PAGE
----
Another way Mejia said you can get creative is by using baking soda: “I’ve learned from Italian chefs that adding baking soda to tomato sauce-based dishes can balance out some of the acidity,” she said.

4. Cook your ingredients separately.

Chaos cooking can sound like just throwing a bunch of random ingredients into the same pot or pan, but Chavez said to resist doing this and to cook each ingredient separately. “If you are trying to cook [everything] at the same time in the same pan, you are destined to have sub-par results and poor textures,” he said. “Almost always the pan is overcrowded, the temperature drops, and you end up with a soft, steamed mess instead of a combination of exciting textures and flavours.”

For example, if you’re making stir-fry, the protein (whether it’s meat or tofu) will require more time in the pan than the veggies. Also, if the pan is too crowded and ingredients are piled up on top of each other, not everything will be cooked evenly. Instead, cook your protein in one pan and your veggies in another. If you’re making a meal with a bunch of veggies, keep in mind that some need to cook longer than others. For example, potatoes are thicker than carrots, so they should be boiled in different pots. Otherwise, you risk either the carrots getting too mushy or the potatoes too firm.

Chaos cooking can be as simple as taking a plain grilled cheese and turning it into a tuna melt with tuna you have in the pantry or fridge.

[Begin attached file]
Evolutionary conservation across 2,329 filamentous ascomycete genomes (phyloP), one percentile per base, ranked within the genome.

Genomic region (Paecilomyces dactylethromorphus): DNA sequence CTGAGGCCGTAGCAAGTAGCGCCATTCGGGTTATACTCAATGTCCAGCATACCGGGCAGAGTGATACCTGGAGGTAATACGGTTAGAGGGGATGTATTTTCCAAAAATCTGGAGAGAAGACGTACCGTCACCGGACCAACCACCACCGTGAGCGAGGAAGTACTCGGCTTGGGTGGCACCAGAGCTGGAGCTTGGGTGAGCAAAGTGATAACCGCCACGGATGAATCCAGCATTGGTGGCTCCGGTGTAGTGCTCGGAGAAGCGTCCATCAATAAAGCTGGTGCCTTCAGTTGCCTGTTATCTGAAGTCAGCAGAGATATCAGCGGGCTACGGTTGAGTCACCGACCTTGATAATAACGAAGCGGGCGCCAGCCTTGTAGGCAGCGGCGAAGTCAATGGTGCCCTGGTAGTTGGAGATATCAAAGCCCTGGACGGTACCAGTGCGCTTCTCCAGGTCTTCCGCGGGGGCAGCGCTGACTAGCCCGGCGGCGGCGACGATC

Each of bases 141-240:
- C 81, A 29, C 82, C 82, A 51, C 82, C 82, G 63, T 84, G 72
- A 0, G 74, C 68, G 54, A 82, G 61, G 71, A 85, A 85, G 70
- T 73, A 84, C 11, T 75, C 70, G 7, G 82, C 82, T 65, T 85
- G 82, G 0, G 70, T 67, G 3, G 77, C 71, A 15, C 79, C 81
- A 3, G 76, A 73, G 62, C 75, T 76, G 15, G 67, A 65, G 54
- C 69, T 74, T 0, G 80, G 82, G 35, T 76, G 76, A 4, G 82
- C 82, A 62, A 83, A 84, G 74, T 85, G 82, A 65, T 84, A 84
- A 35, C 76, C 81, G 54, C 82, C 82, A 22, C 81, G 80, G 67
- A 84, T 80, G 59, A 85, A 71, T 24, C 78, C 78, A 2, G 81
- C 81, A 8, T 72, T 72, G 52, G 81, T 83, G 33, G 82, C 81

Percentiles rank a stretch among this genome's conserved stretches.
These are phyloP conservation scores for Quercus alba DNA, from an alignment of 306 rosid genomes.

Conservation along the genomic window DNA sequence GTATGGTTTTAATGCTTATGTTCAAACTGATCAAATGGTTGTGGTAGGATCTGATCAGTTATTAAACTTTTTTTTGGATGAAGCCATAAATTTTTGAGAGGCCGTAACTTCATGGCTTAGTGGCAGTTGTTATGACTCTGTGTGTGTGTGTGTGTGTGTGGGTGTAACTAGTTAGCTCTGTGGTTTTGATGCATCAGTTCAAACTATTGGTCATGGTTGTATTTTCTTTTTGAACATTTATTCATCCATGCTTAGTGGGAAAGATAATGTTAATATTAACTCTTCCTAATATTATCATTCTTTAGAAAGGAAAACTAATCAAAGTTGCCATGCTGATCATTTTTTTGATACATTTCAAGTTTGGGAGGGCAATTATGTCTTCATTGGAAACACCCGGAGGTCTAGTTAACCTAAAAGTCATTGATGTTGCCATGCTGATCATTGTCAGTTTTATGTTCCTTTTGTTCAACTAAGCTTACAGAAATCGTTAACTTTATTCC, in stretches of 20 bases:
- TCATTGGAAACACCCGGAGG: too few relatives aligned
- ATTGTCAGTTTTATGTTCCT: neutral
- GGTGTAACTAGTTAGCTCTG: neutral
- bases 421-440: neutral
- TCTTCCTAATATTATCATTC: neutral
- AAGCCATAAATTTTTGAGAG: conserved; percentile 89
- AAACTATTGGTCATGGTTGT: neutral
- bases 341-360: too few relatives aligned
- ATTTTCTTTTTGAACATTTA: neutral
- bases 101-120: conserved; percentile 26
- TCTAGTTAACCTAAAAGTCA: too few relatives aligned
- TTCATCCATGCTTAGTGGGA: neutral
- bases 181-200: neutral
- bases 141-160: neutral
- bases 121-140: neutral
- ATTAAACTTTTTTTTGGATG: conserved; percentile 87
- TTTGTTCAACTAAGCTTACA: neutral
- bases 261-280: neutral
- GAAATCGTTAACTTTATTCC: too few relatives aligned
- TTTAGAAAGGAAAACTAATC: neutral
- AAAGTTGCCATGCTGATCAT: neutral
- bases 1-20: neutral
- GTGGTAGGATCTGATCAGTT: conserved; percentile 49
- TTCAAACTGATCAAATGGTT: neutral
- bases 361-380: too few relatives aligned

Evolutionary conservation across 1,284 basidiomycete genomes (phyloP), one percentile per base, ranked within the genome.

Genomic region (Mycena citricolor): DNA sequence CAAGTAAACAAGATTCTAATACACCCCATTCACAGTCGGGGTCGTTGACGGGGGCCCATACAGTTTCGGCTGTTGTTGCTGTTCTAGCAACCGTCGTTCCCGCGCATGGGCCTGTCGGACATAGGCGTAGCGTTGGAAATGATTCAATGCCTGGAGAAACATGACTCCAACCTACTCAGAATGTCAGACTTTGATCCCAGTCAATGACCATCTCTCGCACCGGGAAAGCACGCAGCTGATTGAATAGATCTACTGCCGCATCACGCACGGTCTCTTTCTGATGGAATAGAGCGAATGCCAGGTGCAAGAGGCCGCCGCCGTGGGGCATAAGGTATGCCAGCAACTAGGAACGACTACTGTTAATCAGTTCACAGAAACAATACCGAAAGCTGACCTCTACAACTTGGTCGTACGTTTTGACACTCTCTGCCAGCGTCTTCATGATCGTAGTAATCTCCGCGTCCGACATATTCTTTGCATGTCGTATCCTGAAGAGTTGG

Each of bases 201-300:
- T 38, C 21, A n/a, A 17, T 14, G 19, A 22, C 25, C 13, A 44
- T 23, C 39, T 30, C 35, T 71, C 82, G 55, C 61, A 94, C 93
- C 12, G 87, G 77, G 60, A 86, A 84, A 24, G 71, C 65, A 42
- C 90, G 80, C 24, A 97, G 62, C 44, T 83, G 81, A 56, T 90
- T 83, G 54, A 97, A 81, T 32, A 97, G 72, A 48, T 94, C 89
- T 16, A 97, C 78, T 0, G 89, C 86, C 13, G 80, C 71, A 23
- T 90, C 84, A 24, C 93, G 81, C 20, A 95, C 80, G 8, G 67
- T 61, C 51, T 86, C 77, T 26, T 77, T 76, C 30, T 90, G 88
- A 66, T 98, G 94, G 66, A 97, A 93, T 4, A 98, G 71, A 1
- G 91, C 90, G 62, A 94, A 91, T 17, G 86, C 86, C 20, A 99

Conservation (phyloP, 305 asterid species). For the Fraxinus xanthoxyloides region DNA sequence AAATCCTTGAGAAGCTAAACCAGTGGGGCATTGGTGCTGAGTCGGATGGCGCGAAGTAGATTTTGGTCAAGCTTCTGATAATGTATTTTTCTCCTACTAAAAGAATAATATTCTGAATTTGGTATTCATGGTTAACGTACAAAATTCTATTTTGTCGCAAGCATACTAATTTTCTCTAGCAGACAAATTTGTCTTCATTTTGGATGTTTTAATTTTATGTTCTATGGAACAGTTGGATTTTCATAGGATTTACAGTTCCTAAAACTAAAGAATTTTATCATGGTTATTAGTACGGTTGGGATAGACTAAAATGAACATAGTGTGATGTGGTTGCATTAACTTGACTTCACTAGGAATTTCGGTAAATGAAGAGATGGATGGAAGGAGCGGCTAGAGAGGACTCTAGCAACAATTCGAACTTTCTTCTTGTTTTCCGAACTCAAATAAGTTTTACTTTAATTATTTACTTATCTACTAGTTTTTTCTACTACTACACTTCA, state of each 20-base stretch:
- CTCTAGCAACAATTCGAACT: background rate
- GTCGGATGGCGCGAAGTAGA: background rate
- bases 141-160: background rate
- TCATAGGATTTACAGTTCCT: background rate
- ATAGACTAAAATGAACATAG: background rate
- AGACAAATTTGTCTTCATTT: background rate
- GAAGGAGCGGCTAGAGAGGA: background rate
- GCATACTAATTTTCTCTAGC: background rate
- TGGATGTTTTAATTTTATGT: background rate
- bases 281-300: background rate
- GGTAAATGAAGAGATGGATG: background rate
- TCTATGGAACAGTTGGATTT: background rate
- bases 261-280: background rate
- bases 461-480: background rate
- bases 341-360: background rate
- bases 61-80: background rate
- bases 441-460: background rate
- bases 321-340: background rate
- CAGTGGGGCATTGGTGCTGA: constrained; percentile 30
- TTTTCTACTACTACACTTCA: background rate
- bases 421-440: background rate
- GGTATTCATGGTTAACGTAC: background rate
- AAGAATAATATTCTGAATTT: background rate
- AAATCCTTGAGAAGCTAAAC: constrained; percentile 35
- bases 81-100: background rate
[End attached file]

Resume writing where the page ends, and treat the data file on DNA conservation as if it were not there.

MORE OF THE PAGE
LauriPatterson via Getty Images
Chaos cooking can be as simple as taking a plain grilled cheese and turning it into a tuna melt with tuna you have in the pantry or fridge.

5. Make sure your ingredients balance each other out, flavour-wise.

Pro tip from Ann Ziata, a chef at the Institute of Culinary Education: Balance is key. “For a meal to work, it needs to be balanced by flavours, textures and somewhat nutritionally, too,” she said. She adds that every great dish has at least some element of all the basic tastes: sweet, salty, bitter, sour and rich. “They don’t all need to be in equal measure, but they all should be present for a meal to be truly delicious,” she said.

6. Add spices and flavours incrementally.

All four chefs say that another common mistake people make with chaos cooking is adding too many ingredients in an effort to make a dish more outrageous. “Each ingredient should be there with the intention to serve the dish,” Ziata said. If you’re debating adding another ingredient to your dish, she says to think about why you want to add it first. If it’s to balance flavour or texture, go for it. If it’s just for the heck of it or in an effort to make something “viral,” you might want to skip it.

Similarly, Oringer said it’s important not to add too much of a spice or sauce. “You can always add more, but it’s hard to balance out a dish if too much of something is already in there,” he pointed out. If you’re not sure how a combo will taste, try a small amount first before going all-in.

7. Consider the texture.

Last, Ziata and Mejia both say to consider the texture of your meal. “Texture will make or break a dish,” Ziata said. If your dish has a lot of baked or roasted elements to it, she recommends adding a sauce to prevent it from feeling too dry. If your dish is soft and mushy, she recommends adding something toasted or fried for a crunchy or crispy texture.

“No one wants to eat like they’re 2 or 95 years old,” Mejia said, echoing Ziata in saying that soft dishes need something crispy or crunchy. “You can really elevate a dish by balancing the texture.”

With these tips in mind, you’re ready to embrace the chaos. You just might find yourself obsessed with a completely new meal. Ramen bolognese, anyone?